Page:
META GARDEN: GROWING THE FUTURE
For a second year, Meta and Joe Perkins Design have partnered for RHS Chelsea Flower Show, returning in 2022 with The Meta Garden: Growing the Future.
The garden is all about our wonderful British woodlands and forests and how we can look after and manage them to leave a sustainable legacy for future generations.
As a collective, our intention is to inform and educate our audiences of the crucial relationship between soil, fungi and plants, which together form the basis of resilient forest ecosystems. Supported by the National Forest, the garden will be rehomed post Chelsea Flower Show, as part of The Queen’s Green Canopy campaign.
The garden’s focus on interconnected networks between trees, plants, and the mycorrhizal (fungal) systems they depend upon is something all communities – online and offline – can learn from, feel inspired by, and share. So on a symbolic level we are highlighting the immense benefits that come from collaboration and sharing of knowledge, which is also represented by the huge number of nature-based, environmental and gardening communities on Facebook and Instagram.
In the Meta Garden: Growing The Future we are exploring the forms and structures behind this mycorrhizal network, and the beneficial relationships which exist between plants and fungi.
Fungi are so much more than food or visual reminders of decomposition. There is a vast incalculable network of fungi, known as Mycelium, under our feet which is responsible for the biodiversity, resilience and health of our entire ecosystem.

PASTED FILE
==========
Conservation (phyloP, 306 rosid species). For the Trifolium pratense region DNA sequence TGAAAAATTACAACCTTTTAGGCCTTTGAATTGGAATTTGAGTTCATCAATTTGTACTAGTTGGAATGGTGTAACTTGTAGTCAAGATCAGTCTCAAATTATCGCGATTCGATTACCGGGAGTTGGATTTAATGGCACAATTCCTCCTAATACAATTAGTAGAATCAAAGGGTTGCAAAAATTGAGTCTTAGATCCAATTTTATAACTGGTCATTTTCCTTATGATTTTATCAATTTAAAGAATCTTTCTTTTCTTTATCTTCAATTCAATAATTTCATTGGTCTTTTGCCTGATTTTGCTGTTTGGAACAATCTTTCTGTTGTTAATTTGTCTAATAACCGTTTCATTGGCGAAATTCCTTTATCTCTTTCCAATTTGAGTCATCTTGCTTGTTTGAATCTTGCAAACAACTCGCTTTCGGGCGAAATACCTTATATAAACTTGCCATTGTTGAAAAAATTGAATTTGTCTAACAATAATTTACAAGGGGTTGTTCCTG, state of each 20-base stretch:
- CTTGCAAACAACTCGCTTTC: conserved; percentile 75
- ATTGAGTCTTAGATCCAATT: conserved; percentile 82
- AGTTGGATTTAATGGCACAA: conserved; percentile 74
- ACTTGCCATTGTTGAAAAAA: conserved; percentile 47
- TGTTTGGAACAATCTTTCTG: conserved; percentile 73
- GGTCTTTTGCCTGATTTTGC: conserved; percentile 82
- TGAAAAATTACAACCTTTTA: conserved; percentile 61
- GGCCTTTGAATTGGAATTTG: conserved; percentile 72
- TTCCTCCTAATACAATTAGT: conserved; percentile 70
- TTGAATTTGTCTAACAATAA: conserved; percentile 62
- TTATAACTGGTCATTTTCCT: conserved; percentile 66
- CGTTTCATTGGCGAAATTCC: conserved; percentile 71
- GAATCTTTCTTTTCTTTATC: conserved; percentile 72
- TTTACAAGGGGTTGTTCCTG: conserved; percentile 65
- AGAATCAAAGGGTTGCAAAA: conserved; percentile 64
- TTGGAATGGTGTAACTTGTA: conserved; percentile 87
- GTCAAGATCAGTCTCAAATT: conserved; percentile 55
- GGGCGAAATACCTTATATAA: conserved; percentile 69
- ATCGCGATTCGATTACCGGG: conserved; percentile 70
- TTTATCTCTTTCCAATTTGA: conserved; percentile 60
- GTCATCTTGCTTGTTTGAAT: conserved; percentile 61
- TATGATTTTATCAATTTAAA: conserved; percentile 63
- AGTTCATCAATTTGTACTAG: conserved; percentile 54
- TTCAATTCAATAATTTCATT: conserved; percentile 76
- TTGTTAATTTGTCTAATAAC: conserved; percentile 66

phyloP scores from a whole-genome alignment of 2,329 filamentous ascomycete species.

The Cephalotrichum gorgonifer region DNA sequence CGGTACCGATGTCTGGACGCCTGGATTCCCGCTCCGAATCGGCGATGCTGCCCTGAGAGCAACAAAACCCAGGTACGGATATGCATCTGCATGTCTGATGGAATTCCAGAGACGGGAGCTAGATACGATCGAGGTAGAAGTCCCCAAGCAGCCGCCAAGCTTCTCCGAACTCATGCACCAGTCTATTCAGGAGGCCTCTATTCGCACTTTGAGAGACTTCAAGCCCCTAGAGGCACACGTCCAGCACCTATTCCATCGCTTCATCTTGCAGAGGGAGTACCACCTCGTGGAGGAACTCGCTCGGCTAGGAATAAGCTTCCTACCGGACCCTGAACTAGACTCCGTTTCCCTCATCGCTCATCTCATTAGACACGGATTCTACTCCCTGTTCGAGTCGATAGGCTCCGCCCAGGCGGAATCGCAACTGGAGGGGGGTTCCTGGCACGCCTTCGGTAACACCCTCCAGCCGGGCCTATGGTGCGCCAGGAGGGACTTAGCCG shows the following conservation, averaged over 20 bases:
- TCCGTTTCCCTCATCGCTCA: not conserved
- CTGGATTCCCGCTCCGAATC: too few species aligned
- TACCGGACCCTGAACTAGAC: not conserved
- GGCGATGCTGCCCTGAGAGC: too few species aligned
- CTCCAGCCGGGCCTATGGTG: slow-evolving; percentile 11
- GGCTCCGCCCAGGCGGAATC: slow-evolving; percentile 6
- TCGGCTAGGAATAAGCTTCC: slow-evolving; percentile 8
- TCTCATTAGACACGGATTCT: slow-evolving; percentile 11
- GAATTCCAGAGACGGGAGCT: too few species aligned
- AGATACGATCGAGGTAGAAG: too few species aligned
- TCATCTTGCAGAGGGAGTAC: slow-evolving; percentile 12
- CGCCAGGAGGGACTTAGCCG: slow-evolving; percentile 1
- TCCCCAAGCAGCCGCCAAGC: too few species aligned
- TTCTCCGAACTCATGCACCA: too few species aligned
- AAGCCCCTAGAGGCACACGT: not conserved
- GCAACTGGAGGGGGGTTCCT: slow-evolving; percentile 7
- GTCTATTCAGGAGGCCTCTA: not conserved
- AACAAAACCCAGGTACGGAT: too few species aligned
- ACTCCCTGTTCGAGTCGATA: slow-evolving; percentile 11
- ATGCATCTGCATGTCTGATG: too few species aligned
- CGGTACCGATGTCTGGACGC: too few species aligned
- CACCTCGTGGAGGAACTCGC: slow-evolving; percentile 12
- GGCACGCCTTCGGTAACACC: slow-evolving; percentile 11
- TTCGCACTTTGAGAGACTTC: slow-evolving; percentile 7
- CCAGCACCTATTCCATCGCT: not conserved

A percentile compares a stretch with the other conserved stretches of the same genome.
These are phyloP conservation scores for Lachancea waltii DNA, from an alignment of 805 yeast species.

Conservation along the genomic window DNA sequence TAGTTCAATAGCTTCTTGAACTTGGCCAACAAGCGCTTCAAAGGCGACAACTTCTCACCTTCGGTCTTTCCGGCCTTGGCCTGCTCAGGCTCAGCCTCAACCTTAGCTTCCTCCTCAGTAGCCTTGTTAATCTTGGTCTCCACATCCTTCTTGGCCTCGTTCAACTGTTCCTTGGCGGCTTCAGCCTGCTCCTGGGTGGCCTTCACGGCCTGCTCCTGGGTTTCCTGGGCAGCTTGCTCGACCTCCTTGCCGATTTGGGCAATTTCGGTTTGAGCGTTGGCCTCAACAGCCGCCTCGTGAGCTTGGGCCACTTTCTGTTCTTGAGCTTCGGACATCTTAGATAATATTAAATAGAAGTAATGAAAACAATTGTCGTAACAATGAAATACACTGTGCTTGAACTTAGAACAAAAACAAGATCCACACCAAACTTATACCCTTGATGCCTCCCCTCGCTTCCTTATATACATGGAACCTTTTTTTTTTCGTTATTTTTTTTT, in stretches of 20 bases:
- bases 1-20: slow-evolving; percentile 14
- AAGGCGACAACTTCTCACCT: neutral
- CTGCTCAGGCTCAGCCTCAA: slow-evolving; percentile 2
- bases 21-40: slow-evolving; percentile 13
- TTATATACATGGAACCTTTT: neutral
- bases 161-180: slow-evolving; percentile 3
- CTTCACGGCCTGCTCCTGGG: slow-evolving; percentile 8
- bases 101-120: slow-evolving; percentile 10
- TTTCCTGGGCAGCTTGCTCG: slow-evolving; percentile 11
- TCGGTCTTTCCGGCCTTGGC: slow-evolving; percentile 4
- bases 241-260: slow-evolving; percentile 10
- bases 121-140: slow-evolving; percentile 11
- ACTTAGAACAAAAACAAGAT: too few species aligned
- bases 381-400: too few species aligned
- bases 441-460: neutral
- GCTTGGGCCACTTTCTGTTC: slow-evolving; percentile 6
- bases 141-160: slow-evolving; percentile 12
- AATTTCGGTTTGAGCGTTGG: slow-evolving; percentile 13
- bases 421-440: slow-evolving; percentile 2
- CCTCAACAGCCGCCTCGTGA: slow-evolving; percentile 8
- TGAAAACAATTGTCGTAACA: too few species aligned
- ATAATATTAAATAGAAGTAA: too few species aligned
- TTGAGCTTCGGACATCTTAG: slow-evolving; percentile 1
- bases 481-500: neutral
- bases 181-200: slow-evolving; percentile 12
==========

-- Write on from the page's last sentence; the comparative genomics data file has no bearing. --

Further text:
Watch video footage here »
- Over 90% of all land-based plant species form associations with mycorrhizal fungi, which form a kind of safety net against the leaching of nutrients from the soil and against drought. These networks support incredibly biodiverse ecosystems, and we are suggesting this by using almost 70 different species of plant in the garden to create a rich, varied and resilient representation of nature.
- Fungi are fundamental to healthy and biodiverse ecosystems. They are needed to support the functioning of major ecosystem services such as litter decomposition, nutrient cycling and the storing of carbon in the soil.
- Wood wide web: The fine multi-branching roots of fungi are known as mycelium, and we are discovering that these networks can be huge, covering 10’s or 100’s of square miles in some cases.
- Electrical and chemical signals are transmitted through this network, enabling connected plants and trees to warn each other of attack by pests or disease.
- Mycorrhizal fungi form a symbiotic relationship with almost 97% of land-based plants, and can deliver nutrients and water, receiving sugars in return.
- Since fungi cannot photosynthesize, they are unable to make sugars for themselves and rely on plants to do this for them
Farming fungi, such as the Indigo Milk Cap could produce more edible protein per hectare than cattle farming, and at the same time the land can be planted with trees.
- It is estimated that about 1.5 million fungal species exist, which is 5 times the number of plant species. Scientists believe that only 5% of all fungi have so far been discovered which makes it difficult in conservation terms to understand how best to protect them.
- To date, fungi are not included in any international biodiversity agreements. The IUCU global Red-list comprises about 45,000 species; however, there are only three fungal species listed.
- Each cubic metre of wood stores approximately a tonne of CO2, when used in construction projects this amount of stored carbon is effectively doubled simply by not using concrete or steel.
- Integrating managed forestry and associated skilled trades and crafts can lead to development of truly local, sustainable and skilled economies.